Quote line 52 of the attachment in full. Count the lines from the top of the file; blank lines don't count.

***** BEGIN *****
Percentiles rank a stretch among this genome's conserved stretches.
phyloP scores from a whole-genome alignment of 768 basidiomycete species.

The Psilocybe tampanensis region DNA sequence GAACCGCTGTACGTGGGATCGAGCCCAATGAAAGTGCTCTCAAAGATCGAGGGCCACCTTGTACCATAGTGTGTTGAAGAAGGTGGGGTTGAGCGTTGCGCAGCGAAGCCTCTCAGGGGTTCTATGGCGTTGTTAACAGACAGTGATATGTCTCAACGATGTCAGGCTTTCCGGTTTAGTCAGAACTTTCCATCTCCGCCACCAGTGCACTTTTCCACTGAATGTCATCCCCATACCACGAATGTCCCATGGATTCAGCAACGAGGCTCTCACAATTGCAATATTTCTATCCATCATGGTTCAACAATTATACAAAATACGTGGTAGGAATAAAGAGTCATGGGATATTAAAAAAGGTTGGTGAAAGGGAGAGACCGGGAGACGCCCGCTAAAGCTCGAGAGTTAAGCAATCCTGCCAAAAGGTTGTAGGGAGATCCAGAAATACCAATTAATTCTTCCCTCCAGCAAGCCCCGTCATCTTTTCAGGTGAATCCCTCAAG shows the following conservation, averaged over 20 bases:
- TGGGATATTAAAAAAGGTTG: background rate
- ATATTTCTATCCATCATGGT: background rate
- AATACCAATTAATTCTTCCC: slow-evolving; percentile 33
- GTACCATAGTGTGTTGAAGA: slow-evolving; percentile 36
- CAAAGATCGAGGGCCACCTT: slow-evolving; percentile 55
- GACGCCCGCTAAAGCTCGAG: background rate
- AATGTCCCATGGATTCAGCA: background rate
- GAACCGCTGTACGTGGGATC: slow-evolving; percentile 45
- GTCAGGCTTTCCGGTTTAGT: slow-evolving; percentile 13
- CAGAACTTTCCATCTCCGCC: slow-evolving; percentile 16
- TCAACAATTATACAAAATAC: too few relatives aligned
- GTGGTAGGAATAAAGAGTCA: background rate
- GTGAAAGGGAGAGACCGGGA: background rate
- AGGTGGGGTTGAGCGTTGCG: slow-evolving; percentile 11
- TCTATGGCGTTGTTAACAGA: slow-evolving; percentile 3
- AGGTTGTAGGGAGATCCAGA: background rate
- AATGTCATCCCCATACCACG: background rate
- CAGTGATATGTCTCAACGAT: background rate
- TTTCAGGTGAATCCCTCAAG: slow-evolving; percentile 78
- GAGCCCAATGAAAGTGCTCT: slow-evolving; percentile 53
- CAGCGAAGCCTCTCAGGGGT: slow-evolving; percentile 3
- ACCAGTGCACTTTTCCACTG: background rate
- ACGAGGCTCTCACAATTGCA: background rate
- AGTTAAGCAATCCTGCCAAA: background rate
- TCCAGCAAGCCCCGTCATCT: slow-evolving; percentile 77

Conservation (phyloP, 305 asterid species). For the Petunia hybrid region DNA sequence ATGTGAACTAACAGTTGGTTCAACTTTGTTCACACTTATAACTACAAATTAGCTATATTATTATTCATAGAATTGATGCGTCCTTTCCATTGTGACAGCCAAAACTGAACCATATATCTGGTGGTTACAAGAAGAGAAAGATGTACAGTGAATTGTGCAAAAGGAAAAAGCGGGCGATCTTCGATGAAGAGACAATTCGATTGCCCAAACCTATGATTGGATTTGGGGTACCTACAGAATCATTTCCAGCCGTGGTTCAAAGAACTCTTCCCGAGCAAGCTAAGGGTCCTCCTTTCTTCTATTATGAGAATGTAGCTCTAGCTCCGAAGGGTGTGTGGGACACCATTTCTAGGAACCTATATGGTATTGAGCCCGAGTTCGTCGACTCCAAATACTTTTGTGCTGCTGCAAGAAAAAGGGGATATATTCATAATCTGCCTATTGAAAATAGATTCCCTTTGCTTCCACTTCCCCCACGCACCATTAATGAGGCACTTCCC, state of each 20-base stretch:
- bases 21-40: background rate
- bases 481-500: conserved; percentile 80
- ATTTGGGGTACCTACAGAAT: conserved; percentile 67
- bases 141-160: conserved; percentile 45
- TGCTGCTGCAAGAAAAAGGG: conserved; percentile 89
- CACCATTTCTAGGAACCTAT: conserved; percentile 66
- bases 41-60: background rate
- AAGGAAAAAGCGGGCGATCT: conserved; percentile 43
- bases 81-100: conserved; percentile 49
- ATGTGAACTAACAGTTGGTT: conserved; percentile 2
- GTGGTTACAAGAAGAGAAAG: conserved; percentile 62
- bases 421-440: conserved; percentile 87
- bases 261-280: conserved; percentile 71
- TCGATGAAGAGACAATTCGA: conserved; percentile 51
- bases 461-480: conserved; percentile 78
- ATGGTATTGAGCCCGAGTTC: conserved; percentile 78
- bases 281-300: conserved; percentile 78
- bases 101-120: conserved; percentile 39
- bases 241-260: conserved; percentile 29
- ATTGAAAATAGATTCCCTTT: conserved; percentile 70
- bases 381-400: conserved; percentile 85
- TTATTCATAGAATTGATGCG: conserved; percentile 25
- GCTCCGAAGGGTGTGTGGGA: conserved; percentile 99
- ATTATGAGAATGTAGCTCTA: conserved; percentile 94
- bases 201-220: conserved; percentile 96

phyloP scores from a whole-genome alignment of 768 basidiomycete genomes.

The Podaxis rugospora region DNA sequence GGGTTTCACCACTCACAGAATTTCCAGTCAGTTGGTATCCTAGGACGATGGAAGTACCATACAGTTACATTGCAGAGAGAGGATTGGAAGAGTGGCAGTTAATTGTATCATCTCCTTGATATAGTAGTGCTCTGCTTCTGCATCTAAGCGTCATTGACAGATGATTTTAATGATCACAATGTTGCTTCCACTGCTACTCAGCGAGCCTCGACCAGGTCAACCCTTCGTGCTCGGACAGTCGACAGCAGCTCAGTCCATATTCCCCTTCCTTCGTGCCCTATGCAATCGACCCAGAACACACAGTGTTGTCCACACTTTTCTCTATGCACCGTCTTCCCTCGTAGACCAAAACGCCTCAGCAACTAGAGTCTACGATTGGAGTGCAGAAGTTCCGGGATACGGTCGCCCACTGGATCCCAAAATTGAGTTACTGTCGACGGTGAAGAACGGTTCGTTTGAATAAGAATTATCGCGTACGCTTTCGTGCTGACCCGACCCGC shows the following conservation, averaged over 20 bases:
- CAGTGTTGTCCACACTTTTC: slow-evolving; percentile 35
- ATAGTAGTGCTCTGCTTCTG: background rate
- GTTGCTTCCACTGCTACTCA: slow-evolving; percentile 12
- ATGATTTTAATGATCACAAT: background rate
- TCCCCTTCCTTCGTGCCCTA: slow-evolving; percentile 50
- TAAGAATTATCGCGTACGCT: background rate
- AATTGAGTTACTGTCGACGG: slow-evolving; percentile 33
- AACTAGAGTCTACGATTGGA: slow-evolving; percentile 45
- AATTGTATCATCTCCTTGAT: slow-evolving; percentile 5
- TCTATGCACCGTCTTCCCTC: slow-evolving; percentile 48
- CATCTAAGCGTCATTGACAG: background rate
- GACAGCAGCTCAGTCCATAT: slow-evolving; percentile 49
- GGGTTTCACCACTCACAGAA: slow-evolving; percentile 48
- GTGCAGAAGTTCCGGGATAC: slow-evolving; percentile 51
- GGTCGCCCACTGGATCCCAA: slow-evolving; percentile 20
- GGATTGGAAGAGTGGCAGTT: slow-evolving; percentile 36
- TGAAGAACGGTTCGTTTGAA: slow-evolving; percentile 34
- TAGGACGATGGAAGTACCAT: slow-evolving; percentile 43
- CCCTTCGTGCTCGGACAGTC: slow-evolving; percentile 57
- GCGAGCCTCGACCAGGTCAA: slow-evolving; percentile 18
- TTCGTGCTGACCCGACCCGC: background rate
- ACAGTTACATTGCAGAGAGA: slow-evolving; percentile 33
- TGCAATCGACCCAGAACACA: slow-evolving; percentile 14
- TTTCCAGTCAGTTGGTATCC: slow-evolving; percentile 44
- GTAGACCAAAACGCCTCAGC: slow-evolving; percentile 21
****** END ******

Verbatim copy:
- GCTCCGAAGGGTGTGTGGGA: conserved; percentile 99